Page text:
Bicycling is one of the pastimes of Californians. Many of their biggest, most famous cities use the cycle as an alternative to passenger cars. These cities have spent millions to renovate aging infrastructures in order to accommodate cycles in a better way.
It is easy to see why. Bicycles are smaller, lead to less traffic congestion, generate zero pollution, and come cheap in the market. Bicycling is one of the safest alternative transportation modes. However, the state law puts some obligations and restrictions on bicyclists, and not many understand all these.
How the Vehicle Code Applies to Bicycles
In the vehicle code, you can find almost every specific code that pertains to bicycling. The rights, responsibilities and privileges for truck and car drivers are the same as for cyclists, with some exceptions. The section under which these rules come, stipulates where you can ride bicycles, how these should be produced and maintained, plus what you cannot and can carry, use, or wear during the ride.
In Which Places You Can Ride a Bicycle
A generally followed guideline is that when you ride your bicycle in traffic (keeping up the speed with every car around it), you can do so anywhere inside the lane provided that you ride with traffic. When you cannot maintain that speed, California’s law necessitates that you do so inside a bicycle lane, or as near the right edge as possible. There are some exceptions to the rule, including the following.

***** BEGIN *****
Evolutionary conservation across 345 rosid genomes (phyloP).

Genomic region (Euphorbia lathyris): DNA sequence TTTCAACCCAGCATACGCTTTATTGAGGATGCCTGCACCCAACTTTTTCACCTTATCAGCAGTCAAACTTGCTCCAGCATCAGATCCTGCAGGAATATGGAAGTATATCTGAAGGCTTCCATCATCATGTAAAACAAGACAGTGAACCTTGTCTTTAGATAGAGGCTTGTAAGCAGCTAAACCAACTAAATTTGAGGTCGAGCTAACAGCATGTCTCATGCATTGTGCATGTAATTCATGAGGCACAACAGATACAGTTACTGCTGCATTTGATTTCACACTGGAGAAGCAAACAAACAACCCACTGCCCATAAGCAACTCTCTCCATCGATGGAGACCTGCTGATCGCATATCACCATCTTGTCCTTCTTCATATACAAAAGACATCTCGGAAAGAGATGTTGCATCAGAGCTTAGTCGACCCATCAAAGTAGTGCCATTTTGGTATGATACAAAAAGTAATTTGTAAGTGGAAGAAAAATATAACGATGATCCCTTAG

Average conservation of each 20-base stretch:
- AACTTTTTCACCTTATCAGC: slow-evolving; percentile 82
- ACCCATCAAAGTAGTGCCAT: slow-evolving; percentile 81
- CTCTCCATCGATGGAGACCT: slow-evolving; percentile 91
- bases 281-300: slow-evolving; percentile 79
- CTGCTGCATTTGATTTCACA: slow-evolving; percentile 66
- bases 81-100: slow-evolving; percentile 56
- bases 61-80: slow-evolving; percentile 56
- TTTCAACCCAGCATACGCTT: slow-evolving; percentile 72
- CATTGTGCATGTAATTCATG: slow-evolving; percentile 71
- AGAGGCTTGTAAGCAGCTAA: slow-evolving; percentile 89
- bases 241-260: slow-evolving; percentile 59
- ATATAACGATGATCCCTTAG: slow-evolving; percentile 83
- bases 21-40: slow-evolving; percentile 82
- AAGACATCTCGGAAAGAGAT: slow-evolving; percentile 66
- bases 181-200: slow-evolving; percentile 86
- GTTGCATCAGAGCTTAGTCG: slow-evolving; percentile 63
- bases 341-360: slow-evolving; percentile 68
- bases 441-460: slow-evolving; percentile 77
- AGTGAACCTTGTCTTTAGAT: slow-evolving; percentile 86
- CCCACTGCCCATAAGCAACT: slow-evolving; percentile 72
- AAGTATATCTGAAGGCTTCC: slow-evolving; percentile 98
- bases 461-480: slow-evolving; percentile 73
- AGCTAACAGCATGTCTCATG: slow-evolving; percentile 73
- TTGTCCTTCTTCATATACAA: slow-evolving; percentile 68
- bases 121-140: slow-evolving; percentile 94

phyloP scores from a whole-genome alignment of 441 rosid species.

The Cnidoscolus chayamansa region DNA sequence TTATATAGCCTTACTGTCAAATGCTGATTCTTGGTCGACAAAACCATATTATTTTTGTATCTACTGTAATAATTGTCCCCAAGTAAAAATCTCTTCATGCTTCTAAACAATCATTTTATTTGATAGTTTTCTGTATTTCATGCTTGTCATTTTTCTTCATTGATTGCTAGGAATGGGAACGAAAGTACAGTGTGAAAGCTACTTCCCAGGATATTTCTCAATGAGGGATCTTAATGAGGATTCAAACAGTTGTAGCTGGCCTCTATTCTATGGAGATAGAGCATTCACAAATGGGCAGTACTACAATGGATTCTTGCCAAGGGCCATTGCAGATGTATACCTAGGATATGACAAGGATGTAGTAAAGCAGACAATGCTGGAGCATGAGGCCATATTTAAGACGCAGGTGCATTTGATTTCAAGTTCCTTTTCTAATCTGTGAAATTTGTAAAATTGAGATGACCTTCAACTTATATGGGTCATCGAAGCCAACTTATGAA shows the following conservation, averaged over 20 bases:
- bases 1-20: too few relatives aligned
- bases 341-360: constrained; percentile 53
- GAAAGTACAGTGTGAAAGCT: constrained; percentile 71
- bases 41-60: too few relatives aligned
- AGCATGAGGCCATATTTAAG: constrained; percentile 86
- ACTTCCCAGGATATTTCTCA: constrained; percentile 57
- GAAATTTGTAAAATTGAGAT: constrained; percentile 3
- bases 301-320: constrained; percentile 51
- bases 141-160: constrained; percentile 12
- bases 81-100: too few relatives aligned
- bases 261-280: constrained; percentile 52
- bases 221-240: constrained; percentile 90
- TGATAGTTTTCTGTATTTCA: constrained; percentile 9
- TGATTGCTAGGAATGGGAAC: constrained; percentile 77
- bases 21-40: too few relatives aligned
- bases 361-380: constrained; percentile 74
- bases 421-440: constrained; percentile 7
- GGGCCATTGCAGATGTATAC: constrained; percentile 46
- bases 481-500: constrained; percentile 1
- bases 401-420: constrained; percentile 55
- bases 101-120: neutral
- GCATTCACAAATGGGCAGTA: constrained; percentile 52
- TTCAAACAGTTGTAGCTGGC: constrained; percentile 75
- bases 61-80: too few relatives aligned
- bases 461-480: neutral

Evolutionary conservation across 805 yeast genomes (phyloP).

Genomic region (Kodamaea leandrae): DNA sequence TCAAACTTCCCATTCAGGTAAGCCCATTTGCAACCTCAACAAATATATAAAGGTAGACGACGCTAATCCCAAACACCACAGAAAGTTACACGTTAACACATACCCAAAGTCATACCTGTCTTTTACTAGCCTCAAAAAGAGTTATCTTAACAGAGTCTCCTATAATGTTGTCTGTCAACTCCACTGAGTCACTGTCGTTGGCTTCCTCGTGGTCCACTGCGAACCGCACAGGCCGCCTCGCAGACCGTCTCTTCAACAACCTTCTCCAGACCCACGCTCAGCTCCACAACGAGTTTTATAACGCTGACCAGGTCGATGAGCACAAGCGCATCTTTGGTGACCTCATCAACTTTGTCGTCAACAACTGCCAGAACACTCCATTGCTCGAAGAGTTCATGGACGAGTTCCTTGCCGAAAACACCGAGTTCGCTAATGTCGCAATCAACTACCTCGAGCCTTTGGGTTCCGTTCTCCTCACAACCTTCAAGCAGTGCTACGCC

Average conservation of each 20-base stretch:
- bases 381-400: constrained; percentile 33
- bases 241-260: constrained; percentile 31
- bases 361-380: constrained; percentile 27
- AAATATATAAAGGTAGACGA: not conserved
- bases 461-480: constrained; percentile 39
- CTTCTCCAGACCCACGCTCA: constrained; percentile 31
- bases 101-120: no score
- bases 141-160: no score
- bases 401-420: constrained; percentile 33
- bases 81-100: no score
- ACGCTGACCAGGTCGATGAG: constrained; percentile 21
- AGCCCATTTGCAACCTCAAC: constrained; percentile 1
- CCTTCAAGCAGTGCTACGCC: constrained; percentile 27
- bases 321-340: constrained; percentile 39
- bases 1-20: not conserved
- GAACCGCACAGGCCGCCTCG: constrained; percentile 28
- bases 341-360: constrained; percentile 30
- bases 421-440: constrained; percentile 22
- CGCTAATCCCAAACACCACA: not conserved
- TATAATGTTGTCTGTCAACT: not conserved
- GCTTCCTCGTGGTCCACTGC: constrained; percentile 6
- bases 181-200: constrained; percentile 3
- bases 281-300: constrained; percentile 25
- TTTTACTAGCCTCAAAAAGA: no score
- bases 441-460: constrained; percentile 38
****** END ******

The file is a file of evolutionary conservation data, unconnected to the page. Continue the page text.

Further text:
- When going past pedestrians, other bicyclists or cars;
- When taking a left turn;
- To avoid hazards on the road, like debris, railroad tracks, potholes, and/or potholes.
- Or, when nearing a turn to the right.
These exceptions permit bicyclists to get into the vehicle travel lane. Motorists have to let bicyclists do that and should, in this instance, treat bicycles as though these were autos. Drivers hate this as it necessitates them to decelerate and to be patient.
Entering the California Sidewalk is Virtually Impermissible
Under the state law, separate municipalities or cities can pass regulations and rules, which deny or permit bicyclists right of entry to any sidewalk. In most instances, it is illegal to ride on the sidewalk except if a kid is the bicyclist. Even if it is specifically permitted, riding here can be unsafe.